Since he started his chemo treatment, Nim started to act very unlike him. He locked himself in the house most of the time ignoring calls and visits, reading and browsing on the Internet. We still kept an eye on him, since he had become way too sick to do his own housework and Anaïs took over, but sometimes he would not even let her in. And she told Mona one day that he was involved in some type of support activities for refugees. And we were like:
The apartment complex two streets down from his house started to host refugees about eight –nine years ago, since the Bosnia conflict. And after that, it was the Liberians and in the last years the Burmese. And I have to say they made quite a colorful patch, if you consider that this is a suburban area where most people consider themselves Irish or Polish just because their grand-grandfathers came here from the old Continent looking for jobs during the booming years of the steel industry. But Nim never seemed to notice them, not until now. And I still think can not get myself to think in better terms about him. I worry about Anaïs, lately they became very close and she smiles less often.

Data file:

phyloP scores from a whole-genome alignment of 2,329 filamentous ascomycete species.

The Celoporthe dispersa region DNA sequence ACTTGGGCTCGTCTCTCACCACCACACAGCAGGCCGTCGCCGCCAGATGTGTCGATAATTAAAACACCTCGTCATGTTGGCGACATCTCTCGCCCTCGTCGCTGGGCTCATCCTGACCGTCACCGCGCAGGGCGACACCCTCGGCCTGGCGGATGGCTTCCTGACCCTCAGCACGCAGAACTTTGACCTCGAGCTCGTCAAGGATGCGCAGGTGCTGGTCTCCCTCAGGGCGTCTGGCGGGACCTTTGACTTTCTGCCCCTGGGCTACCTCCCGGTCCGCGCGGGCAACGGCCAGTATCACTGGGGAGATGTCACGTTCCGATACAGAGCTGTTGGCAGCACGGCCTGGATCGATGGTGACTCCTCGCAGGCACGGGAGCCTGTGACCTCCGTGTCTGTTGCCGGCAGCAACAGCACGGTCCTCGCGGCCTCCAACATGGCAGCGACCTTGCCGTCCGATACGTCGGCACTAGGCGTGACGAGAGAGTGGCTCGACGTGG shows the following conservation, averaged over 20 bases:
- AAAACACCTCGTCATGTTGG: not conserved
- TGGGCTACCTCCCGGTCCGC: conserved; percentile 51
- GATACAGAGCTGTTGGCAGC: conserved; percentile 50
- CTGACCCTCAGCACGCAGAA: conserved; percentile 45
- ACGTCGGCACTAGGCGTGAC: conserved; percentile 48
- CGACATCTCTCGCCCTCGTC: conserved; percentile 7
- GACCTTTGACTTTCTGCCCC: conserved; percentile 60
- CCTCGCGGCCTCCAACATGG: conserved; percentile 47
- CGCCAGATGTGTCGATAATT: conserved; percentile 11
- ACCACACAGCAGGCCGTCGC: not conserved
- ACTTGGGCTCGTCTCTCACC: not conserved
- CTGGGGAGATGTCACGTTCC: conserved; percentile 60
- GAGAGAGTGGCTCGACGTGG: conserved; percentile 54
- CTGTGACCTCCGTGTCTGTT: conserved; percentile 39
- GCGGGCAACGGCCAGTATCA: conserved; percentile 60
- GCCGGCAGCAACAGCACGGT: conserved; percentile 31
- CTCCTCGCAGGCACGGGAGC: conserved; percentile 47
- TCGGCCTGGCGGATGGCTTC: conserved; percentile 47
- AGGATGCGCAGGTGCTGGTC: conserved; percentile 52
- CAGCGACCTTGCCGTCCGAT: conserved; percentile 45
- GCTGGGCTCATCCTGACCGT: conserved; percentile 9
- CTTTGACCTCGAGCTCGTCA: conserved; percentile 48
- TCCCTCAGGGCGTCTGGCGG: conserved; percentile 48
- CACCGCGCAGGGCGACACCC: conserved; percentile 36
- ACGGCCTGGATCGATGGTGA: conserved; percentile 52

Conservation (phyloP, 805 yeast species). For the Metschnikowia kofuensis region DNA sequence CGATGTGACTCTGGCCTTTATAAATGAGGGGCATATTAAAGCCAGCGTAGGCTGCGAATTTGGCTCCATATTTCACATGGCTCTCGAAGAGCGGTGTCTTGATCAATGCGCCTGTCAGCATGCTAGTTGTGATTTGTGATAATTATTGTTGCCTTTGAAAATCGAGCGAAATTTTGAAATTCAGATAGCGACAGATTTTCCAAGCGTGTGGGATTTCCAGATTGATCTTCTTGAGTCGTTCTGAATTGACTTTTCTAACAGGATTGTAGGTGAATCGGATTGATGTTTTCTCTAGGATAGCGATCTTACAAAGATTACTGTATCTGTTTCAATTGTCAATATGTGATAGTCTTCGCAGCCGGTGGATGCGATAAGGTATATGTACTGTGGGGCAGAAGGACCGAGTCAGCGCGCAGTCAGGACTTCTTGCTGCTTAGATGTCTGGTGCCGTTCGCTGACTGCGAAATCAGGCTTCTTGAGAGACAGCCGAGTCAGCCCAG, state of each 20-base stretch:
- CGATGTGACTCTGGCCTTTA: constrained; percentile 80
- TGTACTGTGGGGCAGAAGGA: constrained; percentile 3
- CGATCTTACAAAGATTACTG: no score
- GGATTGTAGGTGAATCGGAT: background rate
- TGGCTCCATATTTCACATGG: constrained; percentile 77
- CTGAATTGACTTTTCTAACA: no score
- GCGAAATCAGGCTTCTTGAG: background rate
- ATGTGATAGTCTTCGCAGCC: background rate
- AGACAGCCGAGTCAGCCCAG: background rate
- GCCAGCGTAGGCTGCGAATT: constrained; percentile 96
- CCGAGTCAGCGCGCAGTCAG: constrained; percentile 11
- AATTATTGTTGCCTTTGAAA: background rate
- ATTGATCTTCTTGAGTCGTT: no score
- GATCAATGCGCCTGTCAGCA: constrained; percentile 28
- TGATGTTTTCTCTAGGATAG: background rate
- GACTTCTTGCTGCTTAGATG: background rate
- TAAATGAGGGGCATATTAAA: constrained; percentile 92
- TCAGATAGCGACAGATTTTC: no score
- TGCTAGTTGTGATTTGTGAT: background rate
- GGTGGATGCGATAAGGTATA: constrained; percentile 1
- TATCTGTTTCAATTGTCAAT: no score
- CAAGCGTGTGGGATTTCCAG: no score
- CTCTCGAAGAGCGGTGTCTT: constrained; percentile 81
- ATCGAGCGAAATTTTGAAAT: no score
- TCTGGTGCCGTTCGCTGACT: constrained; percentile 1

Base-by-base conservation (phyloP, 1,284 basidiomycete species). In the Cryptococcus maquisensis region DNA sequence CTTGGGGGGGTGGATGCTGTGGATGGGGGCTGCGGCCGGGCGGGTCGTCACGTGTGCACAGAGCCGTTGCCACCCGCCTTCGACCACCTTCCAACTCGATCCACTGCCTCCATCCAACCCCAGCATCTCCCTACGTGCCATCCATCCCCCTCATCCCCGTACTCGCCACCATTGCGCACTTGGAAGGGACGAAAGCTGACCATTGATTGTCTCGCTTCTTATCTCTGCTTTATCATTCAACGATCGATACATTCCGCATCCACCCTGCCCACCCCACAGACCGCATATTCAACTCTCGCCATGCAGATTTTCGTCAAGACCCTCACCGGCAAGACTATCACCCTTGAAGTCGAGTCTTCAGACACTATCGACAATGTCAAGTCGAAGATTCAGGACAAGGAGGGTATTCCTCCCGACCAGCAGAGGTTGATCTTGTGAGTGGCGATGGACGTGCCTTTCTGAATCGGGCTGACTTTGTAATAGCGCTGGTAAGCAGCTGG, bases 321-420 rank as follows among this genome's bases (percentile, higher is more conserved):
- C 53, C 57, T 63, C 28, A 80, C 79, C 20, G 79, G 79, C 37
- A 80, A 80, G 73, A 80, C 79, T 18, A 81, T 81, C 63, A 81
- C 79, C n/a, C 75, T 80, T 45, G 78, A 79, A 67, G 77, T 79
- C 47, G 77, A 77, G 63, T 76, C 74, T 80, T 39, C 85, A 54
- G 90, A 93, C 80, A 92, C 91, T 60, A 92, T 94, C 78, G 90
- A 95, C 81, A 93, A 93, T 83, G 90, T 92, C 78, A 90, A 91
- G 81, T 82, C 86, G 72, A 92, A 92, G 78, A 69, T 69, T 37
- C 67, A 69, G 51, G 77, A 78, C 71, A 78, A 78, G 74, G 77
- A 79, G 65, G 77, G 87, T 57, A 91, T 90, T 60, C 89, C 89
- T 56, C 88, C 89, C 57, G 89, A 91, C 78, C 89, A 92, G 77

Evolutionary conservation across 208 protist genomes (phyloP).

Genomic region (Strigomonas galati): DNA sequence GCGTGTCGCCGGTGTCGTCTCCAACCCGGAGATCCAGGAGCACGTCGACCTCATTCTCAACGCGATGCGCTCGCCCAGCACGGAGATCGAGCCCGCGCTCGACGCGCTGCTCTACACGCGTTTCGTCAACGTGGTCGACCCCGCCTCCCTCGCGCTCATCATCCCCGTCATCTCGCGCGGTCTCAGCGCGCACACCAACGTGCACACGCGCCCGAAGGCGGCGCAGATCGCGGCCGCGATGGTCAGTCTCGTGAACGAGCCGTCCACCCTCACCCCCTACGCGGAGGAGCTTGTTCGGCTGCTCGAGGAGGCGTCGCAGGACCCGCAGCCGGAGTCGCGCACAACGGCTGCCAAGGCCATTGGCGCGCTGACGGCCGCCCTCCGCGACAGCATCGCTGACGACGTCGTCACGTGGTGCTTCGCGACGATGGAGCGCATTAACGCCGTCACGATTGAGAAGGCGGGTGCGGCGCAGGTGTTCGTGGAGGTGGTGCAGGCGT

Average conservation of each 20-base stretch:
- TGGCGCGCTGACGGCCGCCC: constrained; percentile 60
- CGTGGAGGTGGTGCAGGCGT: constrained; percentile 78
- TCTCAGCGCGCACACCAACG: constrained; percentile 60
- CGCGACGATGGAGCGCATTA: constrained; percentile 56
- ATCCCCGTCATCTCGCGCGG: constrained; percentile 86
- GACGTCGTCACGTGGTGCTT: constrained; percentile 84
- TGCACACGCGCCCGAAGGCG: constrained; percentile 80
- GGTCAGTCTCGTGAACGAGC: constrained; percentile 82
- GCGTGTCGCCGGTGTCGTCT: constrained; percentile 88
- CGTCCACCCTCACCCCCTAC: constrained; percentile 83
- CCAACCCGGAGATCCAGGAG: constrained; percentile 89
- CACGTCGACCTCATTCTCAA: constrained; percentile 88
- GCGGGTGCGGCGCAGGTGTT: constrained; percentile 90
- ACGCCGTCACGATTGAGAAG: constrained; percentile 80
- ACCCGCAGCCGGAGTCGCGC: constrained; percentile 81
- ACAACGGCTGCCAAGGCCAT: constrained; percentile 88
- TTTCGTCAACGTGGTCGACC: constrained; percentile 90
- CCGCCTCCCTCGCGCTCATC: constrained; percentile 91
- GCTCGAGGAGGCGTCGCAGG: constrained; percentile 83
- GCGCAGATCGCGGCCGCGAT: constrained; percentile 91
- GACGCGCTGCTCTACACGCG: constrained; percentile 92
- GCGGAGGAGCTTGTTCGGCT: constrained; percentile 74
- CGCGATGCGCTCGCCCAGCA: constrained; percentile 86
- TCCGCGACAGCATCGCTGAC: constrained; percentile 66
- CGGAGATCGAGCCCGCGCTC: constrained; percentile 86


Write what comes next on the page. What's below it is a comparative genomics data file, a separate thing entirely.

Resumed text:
Yesterday, though, I had to go in her place to drop his groceries and some stuff Mona sent to him and I noticed from the moment I entered the twilight quality of silence that took over his house. He was in bed so I had to put the groceries away, not that I did mind…but when I was almost getting ready to leave I noticed this, on a paper tossed on the corner of the counter:
“When you feel that
you hurt in a realmdom of pain
They learn under an asbestos roof
In the sweltering heat.(1)
In the sweltering heat:
an old temple, the alphabet , a teacher
all these orphans had left.
All these orphans have left:
education and music, one Bengal gram
for refugee camp inmates
the tang of fresh cinnamon flow over the sea
by Trincomalee. “
Note: (1) the whole story here